Last week, I took Bev to a local sleep clinic so she could undergo a sleep study, and while I was gone, Cora overturned the living room garbage and feasted on the orange peels, birdseed, and Puffs brand Kleenex within. By the time Bev returned the next morning, her head coated hilariously with parrafin wax where they'd stuck the electrodes, Cora could barely move at all. Cora had been whining the entire night next to me, but I figured she just missed Bev, because she is kind of a clingy pup, or had simply given herself a stomachache from eating trash. But by morning, she was pathetically dragging herself along the floor with her front paws rather than walking, so clearly, something was really wrong. After a daylong stay at the vet during which time I cried and guzzled beer and drunk-dialed my parents because that's how I deal with stress, Cora was diagnosed with a maelstrom of ailments (ailstrom? maelments?) including pancreatitis, whipworms, and hip dysplasia, the latter of which is a particularly unusual problem for such a little dog to have. By way of treatment for it, we're not supposed to let the puppy jump all over the place anymore, so we removed the ottoman that Cora used to use as a vaulting horse to get herself up onto our bed, and built this ramp:

Cora hates the ramp and will not willingly go near it. At first, we thought she was scared or that the incline was too steep, but it now appears that she's just a stubborn dog, because we have seen her use it in a controlled fashion to get down from the bed; she just prefers to whimper until we pick her up.

She doing fine otherwise, though. She takes her meds as long as I hide them in cheese, and is getting around fine. We went walking in the backyard earlier, and she became completely enamored of some sort of conifer branch that was lying on the ground. (I'm not sure what kind of trees we have back there: Spruce? Fir? Larch? I fear I'm an arboreal racist like Ronald Reagan, in that many trees look the same to me.) Within seconds of sniffing it, she was rubbing her face all over it like it was a perfume sample. So she's back to being an inscrutable little weirdo, for which I am thankful.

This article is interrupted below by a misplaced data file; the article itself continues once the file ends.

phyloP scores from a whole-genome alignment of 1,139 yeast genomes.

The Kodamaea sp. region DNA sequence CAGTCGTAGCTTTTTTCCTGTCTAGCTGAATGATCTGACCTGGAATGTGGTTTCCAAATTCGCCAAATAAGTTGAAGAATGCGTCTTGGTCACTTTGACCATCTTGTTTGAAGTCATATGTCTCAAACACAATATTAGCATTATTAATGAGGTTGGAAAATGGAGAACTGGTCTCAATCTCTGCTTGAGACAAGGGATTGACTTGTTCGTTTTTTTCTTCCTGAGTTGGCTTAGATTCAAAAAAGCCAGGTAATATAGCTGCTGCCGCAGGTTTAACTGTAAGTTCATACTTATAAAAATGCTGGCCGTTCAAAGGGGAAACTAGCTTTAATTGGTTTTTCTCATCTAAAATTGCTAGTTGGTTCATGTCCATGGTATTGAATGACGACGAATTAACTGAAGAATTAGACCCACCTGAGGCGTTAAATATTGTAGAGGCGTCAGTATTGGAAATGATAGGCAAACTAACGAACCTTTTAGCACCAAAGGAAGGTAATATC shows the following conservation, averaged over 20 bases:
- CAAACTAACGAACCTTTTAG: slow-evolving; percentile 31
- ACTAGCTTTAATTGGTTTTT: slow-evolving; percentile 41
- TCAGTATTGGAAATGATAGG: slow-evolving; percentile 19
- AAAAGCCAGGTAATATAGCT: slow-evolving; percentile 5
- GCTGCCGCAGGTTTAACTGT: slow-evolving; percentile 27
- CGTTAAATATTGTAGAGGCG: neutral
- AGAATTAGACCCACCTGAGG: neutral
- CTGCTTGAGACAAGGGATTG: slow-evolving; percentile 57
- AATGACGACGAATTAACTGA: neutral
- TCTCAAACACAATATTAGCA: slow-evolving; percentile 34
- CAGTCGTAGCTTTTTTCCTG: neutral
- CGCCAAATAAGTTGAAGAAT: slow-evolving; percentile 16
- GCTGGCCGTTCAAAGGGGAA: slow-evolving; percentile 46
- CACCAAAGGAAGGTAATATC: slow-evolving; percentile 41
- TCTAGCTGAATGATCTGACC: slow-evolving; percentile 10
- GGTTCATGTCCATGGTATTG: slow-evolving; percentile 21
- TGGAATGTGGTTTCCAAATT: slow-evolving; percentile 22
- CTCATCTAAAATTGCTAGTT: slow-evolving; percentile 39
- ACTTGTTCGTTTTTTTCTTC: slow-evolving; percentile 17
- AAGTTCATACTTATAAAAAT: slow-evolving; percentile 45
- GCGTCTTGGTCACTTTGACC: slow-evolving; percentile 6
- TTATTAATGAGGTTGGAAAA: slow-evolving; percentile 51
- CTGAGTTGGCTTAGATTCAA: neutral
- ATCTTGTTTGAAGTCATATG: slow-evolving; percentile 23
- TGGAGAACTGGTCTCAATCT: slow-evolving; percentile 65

Remember how I mentioned that my credit union was keeping 6% of all Canadian checks I deposited, as a "Canadian discount"? Well, I closed that account and moved my money to a new credit union... who is doing the same thing to me despite assurances that they wouldn't withhold anything beyond what the exchange rate dictates. And I'm sure that the U.S. dollar has not regained that much ground against the Canadian one recently; I'm no Alan Greenspan, but when every damn editorial I read uses the twee euphemism "the R word" to refer to our current economic status, things clearly aren't looking rosy. So where did this policy come from? Is it common practice for financial institutions to do this? I could see charging a dollar or two, maybe, and calling it a "foreign transaction fee," but 6% is a big chunk to take. I wonder if Bangor has any shady check-cashing depots like Detroit does, who might ultimately charge me less.

Basically, this whole month has had the lingering effect of making me very resentful of money itself, and very unflatteringly jealous of rich people. Bev and I are hardly destitute, of course. We've got a house, cable TV, reasonably good health insurance, speedy-if-unreliable Internet connection, etc., and I do feel very blessed and grateful for that. I whine a lot, CLEARLY, but I am conscious that things are a lot worse for a lot of people, and since there is absolutely no logical reason why misfortune should befall anyone rather than me, I feel guilty for even idly fantasizing about having more than I have. But at the same time, I don't think Bev and I live an extravagant lifestyle by any means, and I've lately allowed myself to become inappropriately frustrated by the amount of money and effort that's required to simply exist at what I think is a reasonable level with comparatively modest luxuries, especially when car repairs and vet bills and hidden 6% fees all coalesce into a seemingly insurmountable wad of impending financial doom that's not going to be staved off by some ill-considered "economic stimulus" check.

I honestly don't begrudge anyone the privileges they enjoy any more than I feel entitled to comforts that others go without. But recently, I've been disappointed to find myself watching some urban-money-parade reality show on Bravo and realizing my mind has been selfishly seething, "Grumble grumble conspicuous consumption, Lipstick Jungle grumble grumble Harry Winston, $600 bottle-service clubs grumble grumble." I don't want to think like that. I'm not even jealous of their money or their things; I'm just jealous of the way I imagine they don't have to constantly think about money. It's the intrusive, non-stop thinking that really gets to me: "Can I afford to buy the new Jim White album this week? Should I wait until Friday? Should I just forgo it indefinitely like I've done with the new Cat Power and Liam Finn discs?" It's always there, simmering my insides, and I can't envision a future in which it'll stop. I don't know what to do, but this situation is gnawing my brain into a new, ugly shape that I am extremely unhappy about.

And also, at least three Amazon sellers in the past two months have failed to deliver the DVD of A Night to Dismember that I've ordered from them. Life is unbearably tragic.

CURRENT MUSIC: Golden Delicious by Mike Doughty. It's not very good!
Bitter Betty.
MOST INTERESTING ARTICLE I'VE READ IN A WHILE: This one, about how brand names for new pharmaceuticals are chosen. Using their criteria, the ideal name for a new drug would be Klazix. If any pharmaceutical company wants to name its new drug "Klazix," please send me as much money or as much free Klazix as possible and I won't raise a stink about how I got there first.
6:09 p.m.

Doot? | |